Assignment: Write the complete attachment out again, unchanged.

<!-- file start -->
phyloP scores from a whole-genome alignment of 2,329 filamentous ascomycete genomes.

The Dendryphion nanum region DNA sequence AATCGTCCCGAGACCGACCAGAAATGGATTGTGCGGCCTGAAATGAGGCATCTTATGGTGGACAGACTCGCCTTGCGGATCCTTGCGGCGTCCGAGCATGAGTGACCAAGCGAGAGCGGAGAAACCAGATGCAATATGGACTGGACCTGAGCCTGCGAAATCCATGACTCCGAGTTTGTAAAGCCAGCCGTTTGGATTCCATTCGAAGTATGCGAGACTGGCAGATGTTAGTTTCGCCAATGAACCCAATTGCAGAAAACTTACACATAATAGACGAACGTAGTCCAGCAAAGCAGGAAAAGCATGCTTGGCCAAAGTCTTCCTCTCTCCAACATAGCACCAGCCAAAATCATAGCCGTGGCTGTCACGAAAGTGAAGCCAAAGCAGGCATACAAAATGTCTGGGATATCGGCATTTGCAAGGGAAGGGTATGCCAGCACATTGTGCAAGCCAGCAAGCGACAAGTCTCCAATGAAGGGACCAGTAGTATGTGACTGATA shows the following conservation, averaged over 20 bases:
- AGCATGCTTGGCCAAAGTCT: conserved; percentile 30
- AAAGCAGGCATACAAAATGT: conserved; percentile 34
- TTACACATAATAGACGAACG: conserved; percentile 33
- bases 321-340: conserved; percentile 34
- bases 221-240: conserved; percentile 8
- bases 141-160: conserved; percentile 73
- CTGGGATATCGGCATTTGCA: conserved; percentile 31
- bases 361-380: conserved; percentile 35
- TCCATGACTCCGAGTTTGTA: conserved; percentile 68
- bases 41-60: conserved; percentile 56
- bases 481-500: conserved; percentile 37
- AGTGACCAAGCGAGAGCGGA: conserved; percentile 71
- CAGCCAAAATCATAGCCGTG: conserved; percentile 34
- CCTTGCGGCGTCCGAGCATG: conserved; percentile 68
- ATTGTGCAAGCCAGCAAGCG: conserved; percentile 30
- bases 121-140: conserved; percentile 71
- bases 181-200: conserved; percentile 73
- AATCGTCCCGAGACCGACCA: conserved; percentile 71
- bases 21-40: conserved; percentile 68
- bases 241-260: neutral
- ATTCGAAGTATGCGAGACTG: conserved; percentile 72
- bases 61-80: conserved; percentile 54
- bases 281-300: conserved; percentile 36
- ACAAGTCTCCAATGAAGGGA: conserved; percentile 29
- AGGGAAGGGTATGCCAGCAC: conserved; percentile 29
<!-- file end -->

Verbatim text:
phyloP scores from a whole-genome alignment of 2,329 filamentous ascomycete genomes.

The Dendryphion nanum region DNA sequence AATCGTCCCGAGACCGACCAGAAATGGATTGTGCGGCCTGAAATGAGGCATCTTATGGTGGACAGACTCGCCTTGCGGATCCTTGCGGCGTCCGAGCATGAGTGACCAAGCGAGAGCGGAGAAACCAGATGCAATATGGACTGGACCTGAGCCTGCGAAATCCATGACTCCGAGTTTGTAAAGCCAGCCGTTTGGATTCCATTCGAAGTATGCGAGACTGGCAGATGTTAGTTTCGCCAATGAACCCAATTGCAGAAAACTTACACATAATAGACGAACGTAGTCCAGCAAAGCAGGAAAAGCATGCTTGGCCAAAGTCTTCCTCTCTCCAACATAGCACCAGCCAAAATCATAGCCGTGGCTGTCACGAAAGTGAAGCCAAAGCAGGCATACAAAATGTCTGGGATATCGGCATTTGCAAGGGAAGGGTATGCCAGCACATTGTGCAAGCCAGCAAGCGACAAGTCTCCAATGAAGGGACCAGTAGTATGTGACTGATA shows the following conservation, averaged over 20 bases:
- AGCATGCTTGGCCAAAGTCT: conserved; percentile 30
- AAAGCAGGCATACAAAATGT: conserved; percentile 34
- TTACACATAATAGACGAACG: conserved; percentile 33
- bases 321-340: conserved; percentile 34
- bases 221-240: conserved; percentile 8
- bases 141-160: conserved; percentile 73
- CTGGGATATCGGCATTTGCA: conserved; percentile 31
- bases 361-380: conserved; percentile 35
- TCCATGACTCCGAGTTTGTA: conserved; percentile 68
- bases 41-60: conserved; percentile 56
- bases 481-500: conserved; percentile 37
- AGTGACCAAGCGAGAGCGGA: conserved; percentile 71
- CAGCCAAAATCATAGCCGTG: conserved; percentile 34
- CCTTGCGGCGTCCGAGCATG: conserved; percentile 68
- ATTGTGCAAGCCAGCAAGCG: conserved; percentile 30
- bases 121-140: conserved; percentile 71
- bases 181-200: conserved; percentile 73
- AATCGTCCCGAGACCGACCA: conserved; percentile 71
- bases 21-40: conserved; percentile 68
- bases 241-260: neutral
- ATTCGAAGTATGCGAGACTG: conserved; percentile 72
- bases 61-80: conserved; percentile 54
- bases 281-300: conserved; percentile 36
- ACAAGTCTCCAATGAAGGGA: conserved; percentile 29
- AGGGAAGGGTATGCCAGCAC: conserved; percentile 29